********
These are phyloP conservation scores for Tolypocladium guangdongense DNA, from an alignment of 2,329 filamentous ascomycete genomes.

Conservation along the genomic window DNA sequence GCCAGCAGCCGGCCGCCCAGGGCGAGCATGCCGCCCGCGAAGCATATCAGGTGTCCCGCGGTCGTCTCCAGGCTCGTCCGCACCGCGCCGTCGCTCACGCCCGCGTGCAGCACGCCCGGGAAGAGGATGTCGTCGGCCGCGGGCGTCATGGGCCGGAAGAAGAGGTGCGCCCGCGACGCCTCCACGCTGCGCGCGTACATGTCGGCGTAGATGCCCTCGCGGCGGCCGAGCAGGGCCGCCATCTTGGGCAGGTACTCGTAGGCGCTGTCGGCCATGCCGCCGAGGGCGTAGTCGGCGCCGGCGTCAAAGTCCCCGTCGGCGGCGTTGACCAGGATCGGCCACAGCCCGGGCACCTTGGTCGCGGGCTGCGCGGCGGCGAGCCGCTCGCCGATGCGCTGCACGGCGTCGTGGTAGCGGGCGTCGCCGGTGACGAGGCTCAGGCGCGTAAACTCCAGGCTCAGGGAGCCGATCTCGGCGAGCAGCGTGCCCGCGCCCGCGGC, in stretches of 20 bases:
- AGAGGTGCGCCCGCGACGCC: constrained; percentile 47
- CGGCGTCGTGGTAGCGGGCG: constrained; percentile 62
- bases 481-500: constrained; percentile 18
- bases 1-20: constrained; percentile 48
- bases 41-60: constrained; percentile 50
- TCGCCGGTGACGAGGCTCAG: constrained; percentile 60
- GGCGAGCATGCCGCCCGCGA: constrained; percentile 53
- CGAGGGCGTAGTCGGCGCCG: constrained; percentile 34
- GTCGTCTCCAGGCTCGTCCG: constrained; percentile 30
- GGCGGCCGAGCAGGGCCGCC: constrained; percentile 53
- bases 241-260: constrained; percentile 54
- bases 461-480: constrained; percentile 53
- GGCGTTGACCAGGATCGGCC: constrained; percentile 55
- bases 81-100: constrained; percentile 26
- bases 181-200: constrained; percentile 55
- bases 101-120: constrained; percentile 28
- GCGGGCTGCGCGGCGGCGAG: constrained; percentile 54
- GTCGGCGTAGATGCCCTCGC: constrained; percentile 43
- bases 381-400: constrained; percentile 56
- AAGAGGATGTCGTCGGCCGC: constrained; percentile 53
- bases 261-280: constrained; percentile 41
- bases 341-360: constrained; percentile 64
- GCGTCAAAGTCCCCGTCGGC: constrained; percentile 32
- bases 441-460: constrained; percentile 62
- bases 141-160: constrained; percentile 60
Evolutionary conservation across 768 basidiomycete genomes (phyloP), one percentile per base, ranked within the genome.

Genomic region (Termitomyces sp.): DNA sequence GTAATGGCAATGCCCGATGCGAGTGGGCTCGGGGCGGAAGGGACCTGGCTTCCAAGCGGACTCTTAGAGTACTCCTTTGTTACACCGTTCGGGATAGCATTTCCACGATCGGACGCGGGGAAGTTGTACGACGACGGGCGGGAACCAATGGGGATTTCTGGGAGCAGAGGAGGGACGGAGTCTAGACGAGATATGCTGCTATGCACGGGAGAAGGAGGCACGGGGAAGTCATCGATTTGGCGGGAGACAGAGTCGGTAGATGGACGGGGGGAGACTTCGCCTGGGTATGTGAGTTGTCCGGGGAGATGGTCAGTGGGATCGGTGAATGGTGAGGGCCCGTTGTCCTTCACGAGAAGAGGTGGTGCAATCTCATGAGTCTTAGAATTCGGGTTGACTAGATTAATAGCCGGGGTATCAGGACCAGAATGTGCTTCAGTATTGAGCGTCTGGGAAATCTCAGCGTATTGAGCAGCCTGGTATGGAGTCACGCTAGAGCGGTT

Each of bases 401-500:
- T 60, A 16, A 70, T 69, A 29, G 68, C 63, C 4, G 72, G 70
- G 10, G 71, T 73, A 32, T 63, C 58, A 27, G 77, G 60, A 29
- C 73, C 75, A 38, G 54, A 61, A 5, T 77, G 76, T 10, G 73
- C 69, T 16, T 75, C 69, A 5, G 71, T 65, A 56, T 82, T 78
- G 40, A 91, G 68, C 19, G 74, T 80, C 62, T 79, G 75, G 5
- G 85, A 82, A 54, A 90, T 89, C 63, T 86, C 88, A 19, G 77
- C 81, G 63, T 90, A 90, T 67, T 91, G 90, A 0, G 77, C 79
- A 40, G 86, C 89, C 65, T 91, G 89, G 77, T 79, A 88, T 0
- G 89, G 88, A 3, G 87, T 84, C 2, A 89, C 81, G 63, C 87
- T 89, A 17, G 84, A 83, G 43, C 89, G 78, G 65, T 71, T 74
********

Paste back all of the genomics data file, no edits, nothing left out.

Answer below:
These are phyloP conservation scores for Tolypocladium guangdongense DNA, from an alignment of 2,329 filamentous ascomycete genomes.

Conservation along the genomic window DNA sequence GCCAGCAGCCGGCCGCCCAGGGCGAGCATGCCGCCCGCGAAGCATATCAGGTGTCCCGCGGTCGTCTCCAGGCTCGTCCGCACCGCGCCGTCGCTCACGCCCGCGTGCAGCACGCCCGGGAAGAGGATGTCGTCGGCCGCGGGCGTCATGGGCCGGAAGAAGAGGTGCGCCCGCGACGCCTCCACGCTGCGCGCGTACATGTCGGCGTAGATGCCCTCGCGGCGGCCGAGCAGGGCCGCCATCTTGGGCAGGTACTCGTAGGCGCTGTCGGCCATGCCGCCGAGGGCGTAGTCGGCGCCGGCGTCAAAGTCCCCGTCGGCGGCGTTGACCAGGATCGGCCACAGCCCGGGCACCTTGGTCGCGGGCTGCGCGGCGGCGAGCCGCTCGCCGATGCGCTGCACGGCGTCGTGGTAGCGGGCGTCGCCGGTGACGAGGCTCAGGCGCGTAAACTCCAGGCTCAGGGAGCCGATCTCGGCGAGCAGCGTGCCCGCGCCCGCGGC, in stretches of 20 bases:
- AGAGGTGCGCCCGCGACGCC: constrained; percentile 47
- CGGCGTCGTGGTAGCGGGCG: constrained; percentile 62
- bases 481-500: constrained; percentile 18
- bases 1-20: constrained; percentile 48
- bases 41-60: constrained; percentile 50
- TCGCCGGTGACGAGGCTCAG: constrained; percentile 60
- GGCGAGCATGCCGCCCGCGA: constrained; percentile 53
- CGAGGGCGTAGTCGGCGCCG: constrained; percentile 34
- GTCGTCTCCAGGCTCGTCCG: constrained; percentile 30
- GGCGGCCGAGCAGGGCCGCC: constrained; percentile 53
- bases 241-260: constrained; percentile 54
- bases 461-480: constrained; percentile 53
- GGCGTTGACCAGGATCGGCC: constrained; percentile 55
- bases 81-100: constrained; percentile 26
- bases 181-200: constrained; percentile 55
- bases 101-120: constrained; percentile 28
- GCGGGCTGCGCGGCGGCGAG: constrained; percentile 54
- GTCGGCGTAGATGCCCTCGC: constrained; percentile 43
- bases 381-400: constrained; percentile 56
- AAGAGGATGTCGTCGGCCGC: constrained; percentile 53
- bases 261-280: constrained; percentile 41
- bases 341-360: constrained; percentile 64
- GCGTCAAAGTCCCCGTCGGC: constrained; percentile 32
- bases 441-460: constrained; percentile 62
- bases 141-160: constrained; percentile 60
Evolutionary conservation across 768 basidiomycete genomes (phyloP), one percentile per base, ranked within the genome.

Genomic region (Termitomyces sp.): DNA sequence GTAATGGCAATGCCCGATGCGAGTGGGCTCGGGGCGGAAGGGACCTGGCTTCCAAGCGGACTCTTAGAGTACTCCTTTGTTACACCGTTCGGGATAGCATTTCCACGATCGGACGCGGGGAAGTTGTACGACGACGGGCGGGAACCAATGGGGATTTCTGGGAGCAGAGGAGGGACGGAGTCTAGACGAGATATGCTGCTATGCACGGGAGAAGGAGGCACGGGGAAGTCATCGATTTGGCGGGAGACAGAGTCGGTAGATGGACGGGGGGAGACTTCGCCTGGGTATGTGAGTTGTCCGGGGAGATGGTCAGTGGGATCGGTGAATGGTGAGGGCCCGTTGTCCTTCACGAGAAGAGGTGGTGCAATCTCATGAGTCTTAGAATTCGGGTTGACTAGATTAATAGCCGGGGTATCAGGACCAGAATGTGCTTCAGTATTGAGCGTCTGGGAAATCTCAGCGTATTGAGCAGCCTGGTATGGAGTCACGCTAGAGCGGTT

Each of bases 401-500:
- T 60, A 16, A 70, T 69, A 29, G 68, C 63, C 4, G 72, G 70
- G 10, G 71, T 73, A 32, T 63, C 58, A 27, G 77, G 60, A 29
- C 73, C 75, A 38, G 54, A 61, A 5, T 77, G 76, T 10, G 73
- C 69, T 16, T 75, C 69, A 5, G 71, T 65, A 56, T 82, T 78
- G 40, A 91, G 68, C 19, G 74, T 80, C 62, T 79, G 75, G 5
- G 85, A 82, A 54, A 90, T 89, C 63, T 86, C 88, A 19, G 77
- C 81, G 63, T 90, A 90, T 67, T 91, G 90, A 0, G 77, C 79
- A 40, G 86, C 89, C 65, T 91, G 89, G 77, T 79, A 88, T 0
- G 89, G 88, A 3, G 87, T 84, C 2, A 89, C 81, G 63, C 87
- T 89, A 17, G 84, A 83, G 43, C 89, G 78, G 65, T 71, T 74